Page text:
New Clinical Trial Focuses on Use of Antibody-Drug Conjugate in Neuroendocrine Tumors and Carcinomas

A new first-in-human clinical trial at the National Institutes of Health in Bethesda, Maryland, is exploring the use of an antibody-drug conjugate (ADC), ADCT-701, in adults with neuroendocrine neoplasms (NENs), which include neuroendocrine tumors (NETs) and neuroendocrine carcinomas (NECs).

ADCs are a form of targeted cancer therapy consisting of an antibody linked to a drug through a connector called a linker. This design allows ADCs to selectively target tumor cells while sparing healthy tissue. The antibody component of an ADC binds specifically to cancer cells, allowing the drug to be internalized and exert its cytotoxic effects, killing the cancer cell.

The Phase I clinical trial aims to determine the maximum tolerated dose of the humanized antibody ADCT-701 in participants with neuroendocrine neoplasms or malignant adrenocortical carcinoma. ADCT-701 targets a specific protein (called the Delta-like non-canonical Notch ligand 1) expressed in many NENs. Although multiple ADCs have been approved for various cancers, none have been approved for neuroendocrine cancers thus far.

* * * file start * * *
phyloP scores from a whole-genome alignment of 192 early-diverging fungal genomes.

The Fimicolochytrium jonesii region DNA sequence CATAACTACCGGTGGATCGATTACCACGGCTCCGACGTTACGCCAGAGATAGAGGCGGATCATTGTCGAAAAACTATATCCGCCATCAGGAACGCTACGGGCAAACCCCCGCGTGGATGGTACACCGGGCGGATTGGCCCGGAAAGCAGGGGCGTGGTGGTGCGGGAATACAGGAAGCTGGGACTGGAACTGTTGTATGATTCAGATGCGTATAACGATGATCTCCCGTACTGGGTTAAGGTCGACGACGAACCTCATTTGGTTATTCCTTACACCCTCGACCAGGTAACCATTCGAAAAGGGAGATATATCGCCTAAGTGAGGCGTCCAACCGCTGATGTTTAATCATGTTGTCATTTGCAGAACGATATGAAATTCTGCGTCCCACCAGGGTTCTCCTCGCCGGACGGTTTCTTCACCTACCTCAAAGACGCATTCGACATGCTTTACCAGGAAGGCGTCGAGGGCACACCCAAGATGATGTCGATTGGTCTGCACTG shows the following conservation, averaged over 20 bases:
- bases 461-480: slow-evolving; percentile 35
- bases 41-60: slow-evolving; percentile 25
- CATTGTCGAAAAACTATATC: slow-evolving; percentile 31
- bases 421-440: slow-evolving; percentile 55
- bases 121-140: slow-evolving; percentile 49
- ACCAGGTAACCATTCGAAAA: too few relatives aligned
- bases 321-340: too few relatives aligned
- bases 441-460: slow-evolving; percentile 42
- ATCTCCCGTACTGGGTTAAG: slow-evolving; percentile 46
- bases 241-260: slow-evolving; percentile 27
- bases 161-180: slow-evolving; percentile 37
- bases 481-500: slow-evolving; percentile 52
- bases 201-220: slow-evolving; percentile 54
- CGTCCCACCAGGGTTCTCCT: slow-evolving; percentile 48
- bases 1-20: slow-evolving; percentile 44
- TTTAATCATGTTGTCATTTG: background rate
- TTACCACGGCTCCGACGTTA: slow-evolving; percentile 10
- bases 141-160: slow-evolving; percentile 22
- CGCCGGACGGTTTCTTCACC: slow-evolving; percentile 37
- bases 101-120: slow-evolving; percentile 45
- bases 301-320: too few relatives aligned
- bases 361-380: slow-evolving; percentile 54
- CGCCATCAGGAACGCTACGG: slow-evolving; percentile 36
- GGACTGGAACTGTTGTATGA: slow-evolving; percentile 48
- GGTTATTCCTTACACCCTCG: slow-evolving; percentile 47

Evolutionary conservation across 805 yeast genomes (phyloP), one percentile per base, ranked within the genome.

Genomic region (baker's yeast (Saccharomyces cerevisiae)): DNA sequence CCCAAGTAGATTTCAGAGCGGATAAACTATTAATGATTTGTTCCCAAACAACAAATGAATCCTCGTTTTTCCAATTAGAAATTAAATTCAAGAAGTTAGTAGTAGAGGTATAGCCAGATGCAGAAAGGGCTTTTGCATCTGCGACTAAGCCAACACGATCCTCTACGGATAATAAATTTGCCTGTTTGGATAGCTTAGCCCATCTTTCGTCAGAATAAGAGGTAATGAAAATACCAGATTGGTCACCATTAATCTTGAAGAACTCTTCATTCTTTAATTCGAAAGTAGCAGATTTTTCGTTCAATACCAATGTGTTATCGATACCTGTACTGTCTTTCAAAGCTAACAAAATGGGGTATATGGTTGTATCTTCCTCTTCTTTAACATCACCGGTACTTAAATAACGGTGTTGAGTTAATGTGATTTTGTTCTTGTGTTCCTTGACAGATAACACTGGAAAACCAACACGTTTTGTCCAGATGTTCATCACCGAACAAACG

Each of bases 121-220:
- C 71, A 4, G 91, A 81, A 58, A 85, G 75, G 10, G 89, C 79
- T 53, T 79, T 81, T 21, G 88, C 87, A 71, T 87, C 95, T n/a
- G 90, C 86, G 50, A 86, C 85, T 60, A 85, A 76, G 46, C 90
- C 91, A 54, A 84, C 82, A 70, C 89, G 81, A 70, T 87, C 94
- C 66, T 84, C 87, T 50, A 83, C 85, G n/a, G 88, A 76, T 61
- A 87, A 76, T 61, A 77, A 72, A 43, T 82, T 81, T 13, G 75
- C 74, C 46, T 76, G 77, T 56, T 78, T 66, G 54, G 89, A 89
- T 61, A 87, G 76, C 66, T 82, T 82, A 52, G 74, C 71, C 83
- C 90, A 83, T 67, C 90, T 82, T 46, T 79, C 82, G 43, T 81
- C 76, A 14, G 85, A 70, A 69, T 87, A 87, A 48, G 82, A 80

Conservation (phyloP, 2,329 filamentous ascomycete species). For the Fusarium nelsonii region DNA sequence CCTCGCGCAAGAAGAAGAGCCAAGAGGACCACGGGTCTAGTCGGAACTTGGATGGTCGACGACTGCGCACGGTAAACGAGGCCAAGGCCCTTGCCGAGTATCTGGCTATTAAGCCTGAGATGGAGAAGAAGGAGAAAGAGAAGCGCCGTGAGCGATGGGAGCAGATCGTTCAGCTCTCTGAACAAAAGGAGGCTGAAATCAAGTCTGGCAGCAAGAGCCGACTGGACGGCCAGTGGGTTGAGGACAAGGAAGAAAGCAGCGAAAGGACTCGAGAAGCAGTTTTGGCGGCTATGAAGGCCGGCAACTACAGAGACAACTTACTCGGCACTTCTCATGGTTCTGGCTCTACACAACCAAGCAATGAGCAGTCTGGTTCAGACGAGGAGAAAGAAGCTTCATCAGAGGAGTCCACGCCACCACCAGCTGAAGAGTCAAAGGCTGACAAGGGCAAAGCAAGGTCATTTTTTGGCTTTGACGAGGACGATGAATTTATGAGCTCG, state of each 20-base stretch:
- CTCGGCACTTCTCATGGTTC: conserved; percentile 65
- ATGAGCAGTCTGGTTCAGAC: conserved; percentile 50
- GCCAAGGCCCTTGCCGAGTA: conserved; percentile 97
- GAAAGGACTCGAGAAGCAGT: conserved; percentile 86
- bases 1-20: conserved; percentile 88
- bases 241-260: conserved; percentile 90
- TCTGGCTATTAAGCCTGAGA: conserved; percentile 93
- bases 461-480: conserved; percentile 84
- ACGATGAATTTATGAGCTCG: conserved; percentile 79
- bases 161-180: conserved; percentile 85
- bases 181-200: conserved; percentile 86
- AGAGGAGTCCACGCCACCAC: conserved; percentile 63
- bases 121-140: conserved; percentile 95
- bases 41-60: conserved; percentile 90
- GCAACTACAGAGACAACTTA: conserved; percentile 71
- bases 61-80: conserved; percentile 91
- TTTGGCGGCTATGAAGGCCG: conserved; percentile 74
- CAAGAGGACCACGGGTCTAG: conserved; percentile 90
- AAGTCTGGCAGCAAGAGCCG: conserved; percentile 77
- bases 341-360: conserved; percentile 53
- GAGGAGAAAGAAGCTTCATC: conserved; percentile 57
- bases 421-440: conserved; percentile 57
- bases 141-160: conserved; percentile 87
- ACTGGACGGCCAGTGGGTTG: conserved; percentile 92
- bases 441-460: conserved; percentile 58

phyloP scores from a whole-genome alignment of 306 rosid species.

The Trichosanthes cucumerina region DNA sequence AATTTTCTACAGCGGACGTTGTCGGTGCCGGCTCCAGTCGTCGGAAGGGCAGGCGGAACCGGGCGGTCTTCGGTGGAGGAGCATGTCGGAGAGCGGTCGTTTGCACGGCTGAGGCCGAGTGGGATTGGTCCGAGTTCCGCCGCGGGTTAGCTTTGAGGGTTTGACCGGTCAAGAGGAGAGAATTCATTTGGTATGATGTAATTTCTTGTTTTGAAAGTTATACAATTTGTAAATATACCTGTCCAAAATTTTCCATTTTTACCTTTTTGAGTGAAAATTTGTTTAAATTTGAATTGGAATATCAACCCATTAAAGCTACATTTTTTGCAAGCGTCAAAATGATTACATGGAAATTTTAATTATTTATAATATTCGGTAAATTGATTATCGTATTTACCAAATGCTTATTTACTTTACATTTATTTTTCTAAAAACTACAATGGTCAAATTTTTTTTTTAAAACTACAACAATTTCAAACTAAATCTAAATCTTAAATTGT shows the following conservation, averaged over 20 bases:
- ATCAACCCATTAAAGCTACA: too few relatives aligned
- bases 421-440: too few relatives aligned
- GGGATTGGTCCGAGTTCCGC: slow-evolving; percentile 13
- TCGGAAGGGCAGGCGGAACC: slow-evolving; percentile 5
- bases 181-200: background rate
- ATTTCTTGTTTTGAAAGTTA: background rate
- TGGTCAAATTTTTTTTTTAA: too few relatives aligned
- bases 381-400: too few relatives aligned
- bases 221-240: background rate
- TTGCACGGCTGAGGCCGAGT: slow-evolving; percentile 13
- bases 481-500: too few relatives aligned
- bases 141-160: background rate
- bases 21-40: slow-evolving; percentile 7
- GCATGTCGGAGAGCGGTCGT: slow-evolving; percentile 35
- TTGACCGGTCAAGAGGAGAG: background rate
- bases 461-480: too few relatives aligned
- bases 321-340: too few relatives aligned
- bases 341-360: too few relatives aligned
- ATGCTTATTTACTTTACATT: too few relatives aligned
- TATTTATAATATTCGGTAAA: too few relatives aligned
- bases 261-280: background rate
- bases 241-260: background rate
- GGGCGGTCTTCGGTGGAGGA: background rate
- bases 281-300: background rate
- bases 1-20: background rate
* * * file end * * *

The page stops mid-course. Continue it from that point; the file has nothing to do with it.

Up to 70 participants will be enrolled over a maximum of 10 dose levels.

Other criteria apply to determine a patient’s eligibility for the study, which is led by Jaydira Del Rivero, MD, an endocrine oncologist in the Developmental Therapeutics Branch of the National Cancer Institute/National Institutes of Health. Click here for a presentation Dr. Del Rivero gave on ADCT-701.

“I am proud and hopeful about this study because it could represent a significant advancement in the fight against neuroendocrine neoplasms and malignant adrenocortical carcinoma, conditions that currently have limited treatment options,” says Dr. Del Rivero. “By targeting the Delta-like non-canonical Notch ligand 1, which is specifically expressed in many types of neuroendocrine tumors and carcinomas, this study has the potential to provide a novel and effective therapeutic approach. This could not only improve survival rates but also enhance the quality of life for patients with these challenging cancers. We hope that our work could pave the way for new advancements in the NET field and offer hope to many in need of better treatment options.”

Next Steps

Additional information on the study can be found at Interested participants should talk to their treatment team about eligibility and determine if the study is aligned with their treatment goals.

For more information about the study, please contact Kimberley J. Cooper at (240) 858-7989 or